HomeBlog The Customer Is Always Right: Three Things Recurring-Revenue Companies Get That Others Don’t

The Customer Is Always Right: Three Things Recurring-Revenue Companies Get That Others Don’t

September 19, 2014|Megan Heuer

The business model has many names – the cloud, software as a service, recurring revenue, subscription. They’re not exactly the same, of course, but companies with these business models have something essential in common: Their revenue engines depend on customers who renew regularly. As a result, over the last few years, many have invested in delivering a high-quality post-sale customer experience to keep that renewal engine humming.

The business model has many names – the cloud, software as a service, recurring revenue, subscription. They’re not exactly the same, of course, but companies with these business models have something essential in common: Their revenue engines depend on customers who renew regularly and/or who grow their transaction or use volume over time. As a result, over the last few years, many have invested in delivering a high-quality post-sale customer experience to keep that renewal engine humming.

Customer Is Always RightIt’s only a matter of time before the post-sale expectations that recurring-revenue companies are setting with customers spread to other companies. Trust me, you want to be on the right side of history on this one. The customer is always right. Here are three key things about customers that recurring-revenue companies understand:

Customer experience investment has financial growth impact. At first, customer experience focus was driven by financial reality. While many b-to-b companies – especially those with traditional, transaction-oriented business models – have been busily perfecting their demand creation engines, others have balanced their attention between pre- and post-sale support. They’ve taken to heart the basic math that says faster growth starts with holding onto existing customers. Unlike transactional models – which leave customers more or less stuck with an investment – recurring-revenue models require constant customer experience vigilance to succeed.

As a result, right from the start of the business, recurring-revenue companies have invested in optimizing what happens after someone buys. They’ve given us the term “customer success manager” in place of “account manager.” They track not just when to ask customers for more money, but whether and how much customers are actually using what they’ve bought. They look at whether customers are taking advantage of onboarding, communities and other support directed at helping them get value. These insights are used to predict whether the customer will renew so that the organization can take action before it’s too late. Retention rates get top billing on management dashboards, next to revenue growth, because one is a leading indicator of the other. The focus is not on winning back lost customers, but on not losing them in the first place.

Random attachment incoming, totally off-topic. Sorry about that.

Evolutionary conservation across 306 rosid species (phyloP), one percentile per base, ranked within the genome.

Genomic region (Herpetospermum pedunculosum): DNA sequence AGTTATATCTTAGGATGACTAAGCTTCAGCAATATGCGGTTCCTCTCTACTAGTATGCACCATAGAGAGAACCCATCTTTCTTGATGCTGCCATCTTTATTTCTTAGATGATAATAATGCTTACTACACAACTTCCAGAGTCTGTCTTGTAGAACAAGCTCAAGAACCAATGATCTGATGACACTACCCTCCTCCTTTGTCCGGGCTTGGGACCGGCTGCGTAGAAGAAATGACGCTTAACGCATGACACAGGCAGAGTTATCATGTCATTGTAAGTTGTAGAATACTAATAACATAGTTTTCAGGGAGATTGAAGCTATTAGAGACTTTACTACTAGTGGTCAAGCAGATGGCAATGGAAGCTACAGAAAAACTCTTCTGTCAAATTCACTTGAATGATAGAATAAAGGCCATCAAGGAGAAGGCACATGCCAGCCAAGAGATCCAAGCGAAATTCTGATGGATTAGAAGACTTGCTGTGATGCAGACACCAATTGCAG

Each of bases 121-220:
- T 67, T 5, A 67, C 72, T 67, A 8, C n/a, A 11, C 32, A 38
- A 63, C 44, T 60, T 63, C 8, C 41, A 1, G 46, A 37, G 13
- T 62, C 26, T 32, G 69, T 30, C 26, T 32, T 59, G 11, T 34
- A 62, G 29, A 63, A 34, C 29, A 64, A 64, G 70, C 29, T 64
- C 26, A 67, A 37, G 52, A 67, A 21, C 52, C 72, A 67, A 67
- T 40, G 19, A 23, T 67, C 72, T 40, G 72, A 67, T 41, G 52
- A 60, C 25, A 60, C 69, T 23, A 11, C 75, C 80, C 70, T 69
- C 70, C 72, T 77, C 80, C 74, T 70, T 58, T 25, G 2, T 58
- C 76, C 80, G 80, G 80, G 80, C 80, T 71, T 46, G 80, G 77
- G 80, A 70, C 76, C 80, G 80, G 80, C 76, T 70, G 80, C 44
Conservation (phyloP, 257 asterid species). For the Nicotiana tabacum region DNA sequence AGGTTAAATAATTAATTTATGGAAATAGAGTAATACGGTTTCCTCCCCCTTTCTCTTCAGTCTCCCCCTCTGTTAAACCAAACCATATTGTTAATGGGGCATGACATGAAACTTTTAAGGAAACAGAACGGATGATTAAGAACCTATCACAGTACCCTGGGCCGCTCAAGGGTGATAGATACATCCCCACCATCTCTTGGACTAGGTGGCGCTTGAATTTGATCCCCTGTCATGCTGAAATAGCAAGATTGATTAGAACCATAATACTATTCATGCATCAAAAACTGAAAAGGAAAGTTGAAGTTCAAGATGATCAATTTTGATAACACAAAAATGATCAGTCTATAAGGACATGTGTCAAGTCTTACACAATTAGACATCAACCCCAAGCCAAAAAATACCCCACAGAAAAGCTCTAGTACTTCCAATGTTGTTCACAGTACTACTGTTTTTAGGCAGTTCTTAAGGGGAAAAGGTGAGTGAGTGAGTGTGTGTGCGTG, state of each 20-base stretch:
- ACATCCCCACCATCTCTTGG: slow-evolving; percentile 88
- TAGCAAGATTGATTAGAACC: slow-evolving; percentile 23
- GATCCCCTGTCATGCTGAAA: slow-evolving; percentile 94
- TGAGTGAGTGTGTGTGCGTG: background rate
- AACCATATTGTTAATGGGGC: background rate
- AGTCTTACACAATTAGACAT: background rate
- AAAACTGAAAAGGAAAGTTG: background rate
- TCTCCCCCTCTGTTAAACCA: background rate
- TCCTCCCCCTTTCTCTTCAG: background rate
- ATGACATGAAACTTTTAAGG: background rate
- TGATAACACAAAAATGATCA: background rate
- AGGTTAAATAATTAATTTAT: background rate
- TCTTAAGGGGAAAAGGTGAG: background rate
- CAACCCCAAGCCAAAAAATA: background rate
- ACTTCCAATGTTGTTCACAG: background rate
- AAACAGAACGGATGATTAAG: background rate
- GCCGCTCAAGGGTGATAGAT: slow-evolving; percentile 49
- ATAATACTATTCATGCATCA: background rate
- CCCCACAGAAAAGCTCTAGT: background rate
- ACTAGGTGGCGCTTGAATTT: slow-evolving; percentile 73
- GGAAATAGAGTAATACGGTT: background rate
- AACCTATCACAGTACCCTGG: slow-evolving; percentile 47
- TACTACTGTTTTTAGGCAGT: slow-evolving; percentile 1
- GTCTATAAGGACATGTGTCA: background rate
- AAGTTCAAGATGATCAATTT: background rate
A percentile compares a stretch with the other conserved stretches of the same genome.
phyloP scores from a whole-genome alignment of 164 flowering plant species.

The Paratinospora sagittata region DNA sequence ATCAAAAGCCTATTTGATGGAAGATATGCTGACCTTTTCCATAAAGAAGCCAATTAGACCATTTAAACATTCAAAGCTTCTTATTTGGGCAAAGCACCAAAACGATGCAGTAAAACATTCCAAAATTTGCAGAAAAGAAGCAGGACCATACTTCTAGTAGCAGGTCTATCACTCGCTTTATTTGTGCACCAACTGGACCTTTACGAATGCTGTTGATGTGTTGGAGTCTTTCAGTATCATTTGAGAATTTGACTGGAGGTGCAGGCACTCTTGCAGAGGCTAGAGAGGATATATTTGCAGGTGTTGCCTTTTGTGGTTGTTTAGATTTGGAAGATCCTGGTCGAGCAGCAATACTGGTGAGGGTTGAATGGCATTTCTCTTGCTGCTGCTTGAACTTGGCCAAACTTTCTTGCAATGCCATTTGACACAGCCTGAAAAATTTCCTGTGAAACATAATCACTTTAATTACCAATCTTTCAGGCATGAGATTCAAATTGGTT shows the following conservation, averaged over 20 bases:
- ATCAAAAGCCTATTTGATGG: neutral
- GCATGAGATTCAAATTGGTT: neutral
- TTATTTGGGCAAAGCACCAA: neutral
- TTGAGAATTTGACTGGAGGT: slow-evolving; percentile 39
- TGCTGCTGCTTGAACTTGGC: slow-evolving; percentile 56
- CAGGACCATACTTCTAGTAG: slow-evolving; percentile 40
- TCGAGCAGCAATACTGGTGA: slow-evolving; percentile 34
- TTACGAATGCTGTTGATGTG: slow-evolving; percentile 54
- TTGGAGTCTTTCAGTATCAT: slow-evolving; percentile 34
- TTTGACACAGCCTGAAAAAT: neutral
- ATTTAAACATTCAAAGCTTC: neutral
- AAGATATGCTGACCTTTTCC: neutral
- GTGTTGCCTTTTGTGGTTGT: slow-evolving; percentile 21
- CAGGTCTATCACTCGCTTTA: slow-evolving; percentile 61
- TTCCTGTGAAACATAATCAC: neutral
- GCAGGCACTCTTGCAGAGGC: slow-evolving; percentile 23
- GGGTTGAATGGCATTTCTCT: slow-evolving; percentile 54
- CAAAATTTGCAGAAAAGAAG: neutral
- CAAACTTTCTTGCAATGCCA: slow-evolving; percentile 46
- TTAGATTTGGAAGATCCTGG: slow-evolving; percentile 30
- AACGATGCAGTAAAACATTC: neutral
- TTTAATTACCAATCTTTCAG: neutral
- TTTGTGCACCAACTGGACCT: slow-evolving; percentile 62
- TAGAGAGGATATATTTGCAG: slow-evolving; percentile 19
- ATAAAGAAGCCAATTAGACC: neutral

Happy customers create more customers. Over time, the customer experience advantage for recurring-revenue companies extends beyond better retention rates. Cultivating a happy customer base willing to say great things about you is a competitive advantage. As social media has brought complete transparency to what it’s like to be a customer of any business, even very small companies with a vocal customer advocate base can build a positive brand quickly and credibly, allowing them to compete with much larger companies. Often, this is done with small teams and at a relatively low cost, easily building on the positive, authentic environment that investment in customer experience creates. Instead of fretting over how to coax a reluctant customer to participate in a formal case study, these companies simply encourage and amplify the organic advocacy that their experience has created.

The term “customer marketing” means more than sending demand creation offers. As I’ve said before, customer experience is the new demand creation. While any company can emulate a fun marketing tactic that they see an innovative company use, they can’t fake the willingness of their customers to support it if the quality experience just isn’t there.

Customers expect more from you. In the end, what have all companies (not just recurring-revenue companies) that invest in a great customer experience done for us? They’ve redefined the terms of customer engagement to the benefit – and even delight – of customers. Now, even if your business does not use a recurring-revenue model, the way these companies balance winning a sale with delivering on value has changed what your customers expect from you. Saying “But none of our competitors are doing any better than we are” isn’t an excuse to ignore this major shift. Every day, your customers are comparing you to the best experience they have with all companies they work with. Do you truly know how you rate?

It’s time to take a lesson from the cloud crowd. All you need to know is that the customer is always right, and invest accordingly, no matter what business model you have. 

Megan Heuer

Megan Heuer is Vice President of Research at SiriusDecisions. With more than 20 years of industry and professional services experience, she has worked both in – and for – organizations to build a wide variety of collaborative sales and marketing deliverables that drive systematic, predictable growth. Follow Megan on Twitter @megheuer.

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